Published: March 22, 2016
By Greg Smith
CHESTER, N.Y. — If history has shown us anything, it is that the agreement between auction house and buyer is anything but concrete. Take, for instance the recent lawsuit filed by Christie’s against the famed New York collector Jose Mugrabi. Mugrabi bought a Jean Michel Basquiat for $37 million and failed to keep up with his payment schedule. After a year of collection attempts, Christie’s sued, claiming that “buyer’s remorse” did not invalidate Mugrabi’s contract. Shortly after Christie’s filed the suit, Mugrabi settled out of court.
While the prestigious houses at the top have fat commissions and seasoned lawyers on standby to handle heavy situations, the remainder of the secondary market players have little more than their Terms of Bidding to protect them. That, as it turns out, is not enough.
With the transition to online bidding platforms, the emergence of a global bidder base has left the buyer and house relationship in an impersonal and distant place. This distance, combined with the Wild West of Internet anonymity, has brought about a startling trend in the bidder base: bidders are increasingly willing to disregard an invoice and accept the repercussions of a permanent ban from an auction house. Regardless of contract, many auction houses are defenseless when this occurs.
Houses are struggling to keep up with the pace of fraudulent bidders while simultaneously honoring their commitment to get the best price for their consignors. Kevin Decker, an associate appraiser at William Jenack Appraisers & Auctioneers in Chester, N.Y., says, “Ten years ago, Internet sales used to be ten to 15 percent, now they’re edging up over 40 percent. You cannot disavow that size of an audience.”
Buyer defaults have been an issue in the auction world for quite some time. This is spurred by one fact: a bid is merely a promise. While many houses have a signed bidding contract in hand, they cannot legally force someone to pay for something without costly legal action. When the numbers are run, many houses do not earn enough in commission to cover the cost of legal fees or to sell the debt off to a creditor and pay the consignor their due balance off the hammer price. With no other options in hand, it then becomes more sensible to ban the bidder and reoffer the lot in a future sale.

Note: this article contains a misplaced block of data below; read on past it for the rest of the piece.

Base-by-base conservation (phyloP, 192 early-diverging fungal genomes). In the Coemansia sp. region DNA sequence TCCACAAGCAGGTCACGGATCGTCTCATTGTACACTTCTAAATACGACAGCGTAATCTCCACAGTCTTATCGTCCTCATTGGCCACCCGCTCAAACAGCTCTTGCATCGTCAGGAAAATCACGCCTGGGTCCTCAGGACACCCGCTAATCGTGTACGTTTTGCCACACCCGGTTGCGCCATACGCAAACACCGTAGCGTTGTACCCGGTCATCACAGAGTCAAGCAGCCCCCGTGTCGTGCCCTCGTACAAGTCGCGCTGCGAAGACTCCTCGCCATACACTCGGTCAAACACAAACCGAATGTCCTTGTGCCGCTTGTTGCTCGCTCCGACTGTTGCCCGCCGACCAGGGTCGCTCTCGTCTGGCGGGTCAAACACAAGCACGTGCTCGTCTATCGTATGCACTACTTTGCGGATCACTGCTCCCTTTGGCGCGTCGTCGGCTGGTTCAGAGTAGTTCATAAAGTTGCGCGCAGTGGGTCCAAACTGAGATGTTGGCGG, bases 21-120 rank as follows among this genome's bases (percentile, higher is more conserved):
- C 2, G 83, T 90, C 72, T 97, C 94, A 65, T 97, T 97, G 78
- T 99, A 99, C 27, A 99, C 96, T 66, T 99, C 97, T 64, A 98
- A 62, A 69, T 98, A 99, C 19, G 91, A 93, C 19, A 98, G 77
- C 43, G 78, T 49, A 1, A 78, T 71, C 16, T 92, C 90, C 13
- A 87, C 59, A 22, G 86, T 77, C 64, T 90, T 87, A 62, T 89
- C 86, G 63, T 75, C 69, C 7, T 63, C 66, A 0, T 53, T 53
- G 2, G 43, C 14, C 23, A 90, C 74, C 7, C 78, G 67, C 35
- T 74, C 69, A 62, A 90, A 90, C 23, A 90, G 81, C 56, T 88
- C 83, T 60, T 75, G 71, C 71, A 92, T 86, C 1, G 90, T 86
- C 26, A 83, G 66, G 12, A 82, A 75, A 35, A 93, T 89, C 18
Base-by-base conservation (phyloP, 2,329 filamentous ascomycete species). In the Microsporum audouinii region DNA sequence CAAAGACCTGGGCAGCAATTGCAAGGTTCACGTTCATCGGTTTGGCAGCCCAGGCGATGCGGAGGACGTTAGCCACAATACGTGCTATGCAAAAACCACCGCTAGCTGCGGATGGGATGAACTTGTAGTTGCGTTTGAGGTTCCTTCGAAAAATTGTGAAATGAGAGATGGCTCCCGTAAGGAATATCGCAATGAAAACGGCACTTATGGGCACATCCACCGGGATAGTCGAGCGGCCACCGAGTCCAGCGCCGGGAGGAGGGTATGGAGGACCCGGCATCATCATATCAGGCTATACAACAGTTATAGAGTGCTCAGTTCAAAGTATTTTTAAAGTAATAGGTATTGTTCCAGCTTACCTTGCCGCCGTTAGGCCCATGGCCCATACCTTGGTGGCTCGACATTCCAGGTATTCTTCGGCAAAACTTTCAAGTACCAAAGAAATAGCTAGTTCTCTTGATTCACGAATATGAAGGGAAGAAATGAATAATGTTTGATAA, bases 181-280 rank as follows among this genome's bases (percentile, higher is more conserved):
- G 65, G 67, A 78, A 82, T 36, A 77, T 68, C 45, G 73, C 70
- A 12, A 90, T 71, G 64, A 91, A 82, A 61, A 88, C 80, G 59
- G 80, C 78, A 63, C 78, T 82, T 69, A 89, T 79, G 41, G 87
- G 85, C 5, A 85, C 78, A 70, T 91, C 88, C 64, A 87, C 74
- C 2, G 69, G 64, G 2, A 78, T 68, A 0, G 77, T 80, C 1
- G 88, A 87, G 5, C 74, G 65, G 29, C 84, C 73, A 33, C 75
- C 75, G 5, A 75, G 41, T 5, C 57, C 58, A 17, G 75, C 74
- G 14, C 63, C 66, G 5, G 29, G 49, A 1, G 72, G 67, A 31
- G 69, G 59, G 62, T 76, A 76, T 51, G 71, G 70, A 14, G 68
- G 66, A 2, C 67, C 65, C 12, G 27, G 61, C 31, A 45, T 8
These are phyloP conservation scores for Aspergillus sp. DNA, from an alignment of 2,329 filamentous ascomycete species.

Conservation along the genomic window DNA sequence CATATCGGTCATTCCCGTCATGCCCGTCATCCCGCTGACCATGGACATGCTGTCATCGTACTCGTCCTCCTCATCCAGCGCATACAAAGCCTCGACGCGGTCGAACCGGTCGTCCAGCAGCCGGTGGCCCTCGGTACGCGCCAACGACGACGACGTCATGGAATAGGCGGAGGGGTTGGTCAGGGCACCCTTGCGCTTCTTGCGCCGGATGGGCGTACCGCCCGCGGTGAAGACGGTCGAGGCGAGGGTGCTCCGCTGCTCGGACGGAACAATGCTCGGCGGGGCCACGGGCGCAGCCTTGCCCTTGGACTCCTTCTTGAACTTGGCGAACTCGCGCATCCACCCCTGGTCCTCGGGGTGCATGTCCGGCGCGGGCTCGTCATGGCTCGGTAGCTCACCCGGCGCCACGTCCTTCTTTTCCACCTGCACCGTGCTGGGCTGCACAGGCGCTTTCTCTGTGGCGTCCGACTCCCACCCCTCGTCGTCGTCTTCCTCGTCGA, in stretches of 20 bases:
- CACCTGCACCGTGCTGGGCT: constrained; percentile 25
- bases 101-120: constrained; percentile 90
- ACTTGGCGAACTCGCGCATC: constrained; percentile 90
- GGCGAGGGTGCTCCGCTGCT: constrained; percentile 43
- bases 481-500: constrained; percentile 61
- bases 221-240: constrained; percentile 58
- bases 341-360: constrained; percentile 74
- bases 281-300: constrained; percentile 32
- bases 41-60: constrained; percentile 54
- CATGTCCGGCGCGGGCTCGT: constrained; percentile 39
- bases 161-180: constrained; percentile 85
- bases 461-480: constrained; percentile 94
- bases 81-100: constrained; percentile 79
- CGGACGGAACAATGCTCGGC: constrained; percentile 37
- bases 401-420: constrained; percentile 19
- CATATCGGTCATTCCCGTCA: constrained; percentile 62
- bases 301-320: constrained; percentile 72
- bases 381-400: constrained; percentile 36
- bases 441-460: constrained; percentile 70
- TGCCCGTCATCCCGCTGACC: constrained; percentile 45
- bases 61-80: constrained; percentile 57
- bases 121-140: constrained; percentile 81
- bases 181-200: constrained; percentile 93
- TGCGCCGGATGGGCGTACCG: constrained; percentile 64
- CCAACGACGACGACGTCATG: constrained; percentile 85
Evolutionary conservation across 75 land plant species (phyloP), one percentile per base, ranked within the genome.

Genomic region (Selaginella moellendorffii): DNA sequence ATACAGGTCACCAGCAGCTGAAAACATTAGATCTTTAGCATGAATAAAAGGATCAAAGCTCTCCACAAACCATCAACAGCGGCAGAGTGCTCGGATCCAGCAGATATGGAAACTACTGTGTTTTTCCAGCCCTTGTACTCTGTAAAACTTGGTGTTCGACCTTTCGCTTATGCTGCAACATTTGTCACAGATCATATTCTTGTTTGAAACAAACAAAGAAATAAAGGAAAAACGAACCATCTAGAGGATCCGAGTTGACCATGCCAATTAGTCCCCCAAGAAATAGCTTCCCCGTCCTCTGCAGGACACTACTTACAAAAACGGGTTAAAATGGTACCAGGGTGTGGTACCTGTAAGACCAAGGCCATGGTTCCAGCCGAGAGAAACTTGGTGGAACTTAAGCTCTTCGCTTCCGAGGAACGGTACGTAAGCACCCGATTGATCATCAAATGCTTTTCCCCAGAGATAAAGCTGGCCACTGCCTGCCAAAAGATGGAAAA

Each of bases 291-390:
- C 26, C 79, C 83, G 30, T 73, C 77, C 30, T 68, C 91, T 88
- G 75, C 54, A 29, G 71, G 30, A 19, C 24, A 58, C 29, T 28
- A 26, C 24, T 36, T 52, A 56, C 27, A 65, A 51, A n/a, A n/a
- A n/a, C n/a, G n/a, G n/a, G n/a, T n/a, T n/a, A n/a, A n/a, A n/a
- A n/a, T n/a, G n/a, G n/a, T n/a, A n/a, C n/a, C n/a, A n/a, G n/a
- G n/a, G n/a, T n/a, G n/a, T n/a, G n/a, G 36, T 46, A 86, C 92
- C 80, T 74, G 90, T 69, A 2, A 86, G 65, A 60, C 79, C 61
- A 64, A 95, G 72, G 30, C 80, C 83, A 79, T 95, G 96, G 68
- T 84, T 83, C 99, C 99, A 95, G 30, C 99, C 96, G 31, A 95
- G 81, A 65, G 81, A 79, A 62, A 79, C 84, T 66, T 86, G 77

“We are one of the auction houses that has been [involved in Internet bidding] probably the longest.” Decker says. “The worst offenders come from China, Russia and Eastern European countries.”
As the market continues to become more globalized, the distance between buyer and seller will broaden, as it has already begun to do. Whereas before it may have been difficult to tell an auctioneer face-to-face that you refuse to honor your bid, it is now as simple as ignoring your invoice. The repercussions are nil, there is no broad regulatory body that will block you from participating in the market as a whole and creating a new bidding account with a different name is as easy as signing up for a new email.
So, who loses out? Reoffering a lot in a future sale impacts its freshness and may consequently diminish its performance in the marketplace. While many auction houses have begun to employ a note in their lot descriptions identifying the nonpaying bidder as the reason for reoffering the lot, it is unlikely to result in an equal or higher selling price.
Decker says, “The people who were interested in the lot, their immediate question is, ‘Why is it back up, what’s wrong with it?’ Results on the second run are less, sometimes 40 to 50 percent.”